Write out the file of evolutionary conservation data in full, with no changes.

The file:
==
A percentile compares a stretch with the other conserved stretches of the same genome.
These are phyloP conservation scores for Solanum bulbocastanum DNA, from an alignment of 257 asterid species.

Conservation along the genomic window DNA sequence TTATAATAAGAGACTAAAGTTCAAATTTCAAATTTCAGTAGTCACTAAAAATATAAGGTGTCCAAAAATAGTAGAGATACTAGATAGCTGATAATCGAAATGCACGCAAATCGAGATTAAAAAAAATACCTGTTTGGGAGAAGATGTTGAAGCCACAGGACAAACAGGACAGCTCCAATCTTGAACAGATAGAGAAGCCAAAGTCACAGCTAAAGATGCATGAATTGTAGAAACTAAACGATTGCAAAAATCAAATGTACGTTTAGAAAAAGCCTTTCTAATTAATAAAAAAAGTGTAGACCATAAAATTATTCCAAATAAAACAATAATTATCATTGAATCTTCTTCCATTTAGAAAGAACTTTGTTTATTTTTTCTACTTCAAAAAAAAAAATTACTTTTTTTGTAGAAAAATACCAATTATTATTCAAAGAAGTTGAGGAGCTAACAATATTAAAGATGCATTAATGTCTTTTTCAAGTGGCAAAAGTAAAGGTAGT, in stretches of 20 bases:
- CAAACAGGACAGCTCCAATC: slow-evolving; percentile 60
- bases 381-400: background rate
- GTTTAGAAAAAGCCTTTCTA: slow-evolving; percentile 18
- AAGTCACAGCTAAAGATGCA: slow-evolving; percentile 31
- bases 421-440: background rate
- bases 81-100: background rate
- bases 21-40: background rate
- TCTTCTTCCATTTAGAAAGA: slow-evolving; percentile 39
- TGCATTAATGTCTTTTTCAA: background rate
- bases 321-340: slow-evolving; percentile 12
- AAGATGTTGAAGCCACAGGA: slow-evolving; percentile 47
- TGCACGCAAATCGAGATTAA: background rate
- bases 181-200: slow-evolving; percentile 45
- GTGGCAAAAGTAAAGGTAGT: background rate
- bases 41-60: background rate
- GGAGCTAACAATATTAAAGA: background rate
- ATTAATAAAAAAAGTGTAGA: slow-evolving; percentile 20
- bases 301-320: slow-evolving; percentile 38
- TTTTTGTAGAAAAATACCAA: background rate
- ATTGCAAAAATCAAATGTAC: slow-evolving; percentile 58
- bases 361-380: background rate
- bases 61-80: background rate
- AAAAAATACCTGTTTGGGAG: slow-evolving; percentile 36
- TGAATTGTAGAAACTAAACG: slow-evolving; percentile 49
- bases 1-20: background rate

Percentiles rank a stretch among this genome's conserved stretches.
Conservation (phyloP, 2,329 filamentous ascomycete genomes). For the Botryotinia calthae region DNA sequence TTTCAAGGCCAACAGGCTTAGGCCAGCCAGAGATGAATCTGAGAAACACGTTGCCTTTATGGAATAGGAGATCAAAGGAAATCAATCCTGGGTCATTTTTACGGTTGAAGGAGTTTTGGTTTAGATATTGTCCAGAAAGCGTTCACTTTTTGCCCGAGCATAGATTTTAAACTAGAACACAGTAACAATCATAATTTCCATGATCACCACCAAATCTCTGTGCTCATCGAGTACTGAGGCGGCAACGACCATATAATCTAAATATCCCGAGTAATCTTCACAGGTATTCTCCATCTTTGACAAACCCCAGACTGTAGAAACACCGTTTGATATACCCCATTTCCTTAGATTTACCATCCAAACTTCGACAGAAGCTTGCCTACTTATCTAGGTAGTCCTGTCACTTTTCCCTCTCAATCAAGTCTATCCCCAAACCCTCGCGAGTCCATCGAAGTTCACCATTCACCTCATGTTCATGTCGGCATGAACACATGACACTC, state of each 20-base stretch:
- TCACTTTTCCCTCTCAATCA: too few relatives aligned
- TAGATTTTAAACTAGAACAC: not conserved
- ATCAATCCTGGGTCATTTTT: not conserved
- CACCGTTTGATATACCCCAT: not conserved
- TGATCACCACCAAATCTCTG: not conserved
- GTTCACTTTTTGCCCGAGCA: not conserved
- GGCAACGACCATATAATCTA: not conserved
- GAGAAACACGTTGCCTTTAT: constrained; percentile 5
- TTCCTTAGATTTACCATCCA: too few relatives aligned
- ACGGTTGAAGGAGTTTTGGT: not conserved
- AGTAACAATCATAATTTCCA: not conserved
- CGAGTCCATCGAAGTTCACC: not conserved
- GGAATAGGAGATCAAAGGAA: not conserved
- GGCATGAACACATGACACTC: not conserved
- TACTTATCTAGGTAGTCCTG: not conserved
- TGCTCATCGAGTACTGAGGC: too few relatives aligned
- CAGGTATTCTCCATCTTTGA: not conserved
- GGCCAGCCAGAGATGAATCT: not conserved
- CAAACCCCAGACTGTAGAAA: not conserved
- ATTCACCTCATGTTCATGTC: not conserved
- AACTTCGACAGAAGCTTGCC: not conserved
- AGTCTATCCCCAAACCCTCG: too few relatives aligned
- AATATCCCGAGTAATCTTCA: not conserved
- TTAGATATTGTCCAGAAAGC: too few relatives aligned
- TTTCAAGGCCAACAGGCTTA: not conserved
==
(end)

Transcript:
A percentile compares a stretch with the other conserved stretches of the same genome.
These are phyloP conservation scores for Solanum bulbocastanum DNA, from an alignment of 257 asterid species.

Conservation along the genomic window DNA sequence TTATAATAAGAGACTAAAGTTCAAATTTCAAATTTCAGTAGTCACTAAAAATATAAGGTGTCCAAAAATAGTAGAGATACTAGATAGCTGATAATCGAAATGCACGCAAATCGAGATTAAAAAAAATACCTGTTTGGGAGAAGATGTTGAAGCCACAGGACAAACAGGACAGCTCCAATCTTGAACAGATAGAGAAGCCAAAGTCACAGCTAAAGATGCATGAATTGTAGAAACTAAACGATTGCAAAAATCAAATGTACGTTTAGAAAAAGCCTTTCTAATTAATAAAAAAAGTGTAGACCATAAAATTATTCCAAATAAAACAATAATTATCATTGAATCTTCTTCCATTTAGAAAGAACTTTGTTTATTTTTTCTACTTCAAAAAAAAAAATTACTTTTTTTGTAGAAAAATACCAATTATTATTCAAAGAAGTTGAGGAGCTAACAATATTAAAGATGCATTAATGTCTTTTTCAAGTGGCAAAAGTAAAGGTAGT, in stretches of 20 bases:
- CAAACAGGACAGCTCCAATC: slow-evolving; percentile 60
- bases 381-400: background rate
- GTTTAGAAAAAGCCTTTCTA: slow-evolving; percentile 18
- AAGTCACAGCTAAAGATGCA: slow-evolving; percentile 31
- bases 421-440: background rate
- bases 81-100: background rate
- bases 21-40: background rate
- TCTTCTTCCATTTAGAAAGA: slow-evolving; percentile 39
- TGCATTAATGTCTTTTTCAA: background rate
- bases 321-340: slow-evolving; percentile 12
- AAGATGTTGAAGCCACAGGA: slow-evolving; percentile 47
- TGCACGCAAATCGAGATTAA: background rate
- bases 181-200: slow-evolving; percentile 45
- GTGGCAAAAGTAAAGGTAGT: background rate
- bases 41-60: background rate
- GGAGCTAACAATATTAAAGA: background rate
- ATTAATAAAAAAAGTGTAGA: slow-evolving; percentile 20
- bases 301-320: slow-evolving; percentile 38
- TTTTTGTAGAAAAATACCAA: background rate
- ATTGCAAAAATCAAATGTAC: slow-evolving; percentile 58
- bases 361-380: background rate
- bases 61-80: background rate
- AAAAAATACCTGTTTGGGAG: slow-evolving; percentile 36
- TGAATTGTAGAAACTAAACG: slow-evolving; percentile 49
- bases 1-20: background rate

Percentiles rank a stretch among this genome's conserved stretches.
Conservation (phyloP, 2,329 filamentous ascomycete genomes). For the Botryotinia calthae region DNA sequence TTTCAAGGCCAACAGGCTTAGGCCAGCCAGAGATGAATCTGAGAAACACGTTGCCTTTATGGAATAGGAGATCAAAGGAAATCAATCCTGGGTCATTTTTACGGTTGAAGGAGTTTTGGTTTAGATATTGTCCAGAAAGCGTTCACTTTTTGCCCGAGCATAGATTTTAAACTAGAACACAGTAACAATCATAATTTCCATGATCACCACCAAATCTCTGTGCTCATCGAGTACTGAGGCGGCAACGACCATATAATCTAAATATCCCGAGTAATCTTCACAGGTATTCTCCATCTTTGACAAACCCCAGACTGTAGAAACACCGTTTGATATACCCCATTTCCTTAGATTTACCATCCAAACTTCGACAGAAGCTTGCCTACTTATCTAGGTAGTCCTGTCACTTTTCCCTCTCAATCAAGTCTATCCCCAAACCCTCGCGAGTCCATCGAAGTTCACCATTCACCTCATGTTCATGTCGGCATGAACACATGACACTC, state of each 20-base stretch:
- TCACTTTTCCCTCTCAATCA: too few relatives aligned
- TAGATTTTAAACTAGAACAC: not conserved
- ATCAATCCTGGGTCATTTTT: not conserved
- CACCGTTTGATATACCCCAT: not conserved
- TGATCACCACCAAATCTCTG: not conserved
- GTTCACTTTTTGCCCGAGCA: not conserved
- GGCAACGACCATATAATCTA: not conserved
- GAGAAACACGTTGCCTTTAT: constrained; percentile 5
- TTCCTTAGATTTACCATCCA: too few relatives aligned
- ACGGTTGAAGGAGTTTTGGT: not conserved
- AGTAACAATCATAATTTCCA: not conserved
- CGAGTCCATCGAAGTTCACC: not conserved
- GGAATAGGAGATCAAAGGAA: not conserved
- GGCATGAACACATGACACTC: not conserved
- TACTTATCTAGGTAGTCCTG: not conserved
- TGCTCATCGAGTACTGAGGC: too few relatives aligned
- CAGGTATTCTCCATCTTTGA: not conserved
- GGCCAGCCAGAGATGAATCT: not conserved
- CAAACCCCAGACTGTAGAAA: not conserved
- ATTCACCTCATGTTCATGTC: not conserved
- AACTTCGACAGAAGCTTGCC: not conserved
- AGTCTATCCCCAAACCCTCG: too few relatives aligned
- AATATCCCGAGTAATCTTCA: not conserved
- TTAGATATTGTCCAGAAAGC: too few relatives aligned
- TTTCAAGGCCAACAGGCTTA: not conserved